March Programming Madness - The Bracket

March Programming Madness - The Bracket

With the final few plays of the super bowl still fresh in mind, we enter March on the verge of another of the greatest events in sports, the March Madness of Programming Languages. This epic, world-renowned event (not to be confused with the similarly named athletic event) pits some of best programming languages head to head.

At DMC, we pride ourselves in being fluent in many, many software languages from LabVIEW and .Net to PLC’s and microcontrollers. A team of engineers came up with a list of the world’s best programming languages and seeded them from 1 to 16. If these potential matchups don’t make your heart race you might want to see a doctor, because you are probably a robot.
Over the month of March I will be weighting input from our engineers and readers to (arbitrarily) decide who moves on and who goes home. Obviously this is a completely subjective exercise, but I am hoping that it exposes the strengths of the contending languages and that we all gain exposure to new architectures and programming approaches.
Now without further ado, I submit the initial rankings:
1)      C# .Net
2)      Java
3)      C++
4)      C
5)      LabVIEW
6)      Ruby On Rails
7)      Objective C
8)      Ladder
9)      Python
10)   PHP
11)   Matlab
12)   VB .Net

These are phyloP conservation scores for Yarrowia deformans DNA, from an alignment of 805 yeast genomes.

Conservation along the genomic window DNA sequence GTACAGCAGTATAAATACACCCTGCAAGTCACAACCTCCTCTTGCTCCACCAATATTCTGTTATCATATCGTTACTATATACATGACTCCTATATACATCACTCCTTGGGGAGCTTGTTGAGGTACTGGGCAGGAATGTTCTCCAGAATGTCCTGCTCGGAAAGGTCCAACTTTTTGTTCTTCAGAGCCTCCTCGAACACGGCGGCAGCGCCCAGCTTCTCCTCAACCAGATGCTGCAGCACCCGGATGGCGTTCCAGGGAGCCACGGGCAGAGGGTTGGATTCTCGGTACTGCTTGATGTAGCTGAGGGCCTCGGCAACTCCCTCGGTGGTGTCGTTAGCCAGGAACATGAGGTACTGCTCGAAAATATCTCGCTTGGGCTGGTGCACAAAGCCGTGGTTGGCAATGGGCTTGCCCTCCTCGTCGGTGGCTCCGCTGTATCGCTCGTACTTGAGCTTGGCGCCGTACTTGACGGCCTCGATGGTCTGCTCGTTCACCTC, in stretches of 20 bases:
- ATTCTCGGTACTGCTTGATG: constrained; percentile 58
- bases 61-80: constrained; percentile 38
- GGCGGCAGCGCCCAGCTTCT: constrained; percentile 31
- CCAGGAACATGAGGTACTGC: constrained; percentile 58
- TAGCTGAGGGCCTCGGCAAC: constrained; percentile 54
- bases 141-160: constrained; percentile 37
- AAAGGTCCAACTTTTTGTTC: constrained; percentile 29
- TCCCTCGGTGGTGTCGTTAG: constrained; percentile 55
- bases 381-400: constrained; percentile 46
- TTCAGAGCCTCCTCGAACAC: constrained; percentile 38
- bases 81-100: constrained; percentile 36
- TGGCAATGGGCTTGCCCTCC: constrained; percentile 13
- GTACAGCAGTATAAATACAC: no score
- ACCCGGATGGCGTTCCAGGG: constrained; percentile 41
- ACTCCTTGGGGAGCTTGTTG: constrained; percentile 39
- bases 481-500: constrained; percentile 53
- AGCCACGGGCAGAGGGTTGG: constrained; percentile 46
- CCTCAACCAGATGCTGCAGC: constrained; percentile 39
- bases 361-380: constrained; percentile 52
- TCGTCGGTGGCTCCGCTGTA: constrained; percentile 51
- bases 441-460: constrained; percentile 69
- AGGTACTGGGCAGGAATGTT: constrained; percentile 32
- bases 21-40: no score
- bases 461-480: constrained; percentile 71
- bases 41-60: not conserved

13)   VBA
14)   Fortran
15)   Assembly
16)   Punch Cards
Feel free to submit your 2 cents if you feel like your favorite was left off the list or if you are abhorred by any of the ranks. Otherwise, check out the bracket and get ready for a crazy, action packed March of software reviews and architecture discussions!

Continue on to Part 2 - The Snubs >

Comments

Dan Freve
# Dan Freve
Anyone else hoping for a "Punch Cards" Cinderella story?!
Jessica Mlinaric
# Jessica Mlinaric
I trust English has been omitted due to it's upper-division ranking?
Sanjay
# Sanjay
You seem to have forgotten a language that most of you probably use more frequently than many of the others on this list .. SQL
Nick Shea
# Nick Shea
Microsoft must have had a strong conference this year - even VBA got an at-large bid. SQL, on the other hand, didn't have the strength of schedule and was relegated to the IT tournament.
Dan Aukes
# Dan Aukes
strategy = {}
strategy['c']='python can wrap all your favorite c functions'
strategy['ladder']='python punches ladder right in the face'
strategy['matlab']='python is a better scripting language than matlab because classes weren't hacked in for r13 like 5 years ago'
strategy['.net'] = 'python ALSO has a huge set of packages which build on its functionality, just like .net'

def test(language):
return strategy[language]

for language in bracket:
result=pythontest(language)
Robert Salm
# Robert Salm
In which decade will Pascal finally get recognition? And COBOL, people. You youngins mention Fortran and don't mention ANSI COBOL? The shame.
Anonymous User
# Anonymous User
March Programming Madness - The Snubs
Anonymous User
# Anonymous User
March Programming Madness - Let the Nerdament Begin
Anonymous User
# Anonymous User
March Programming Madness - Round 1 - Part2
Anonymous User
# Anonymous User
Programming Madness - Diving into Round 2
Mousab
The programming laugnage for iPhone is Objective-C, not C, not C++. Although Objective-C and c/c++ are alike, you don't need to know C/C++ before learning Objective-C.You need to know OOP (Object Oriented Programming) and MVC (Model View Controller) concepts.Once you learned how to program in Objective-C, you can dive in iPhone SDK and start to develop real iPhone programs.iPad SDK is essentially the same as iPhone SDK.
Anonymous User
# Anonymous User
Programming Madness National Championship

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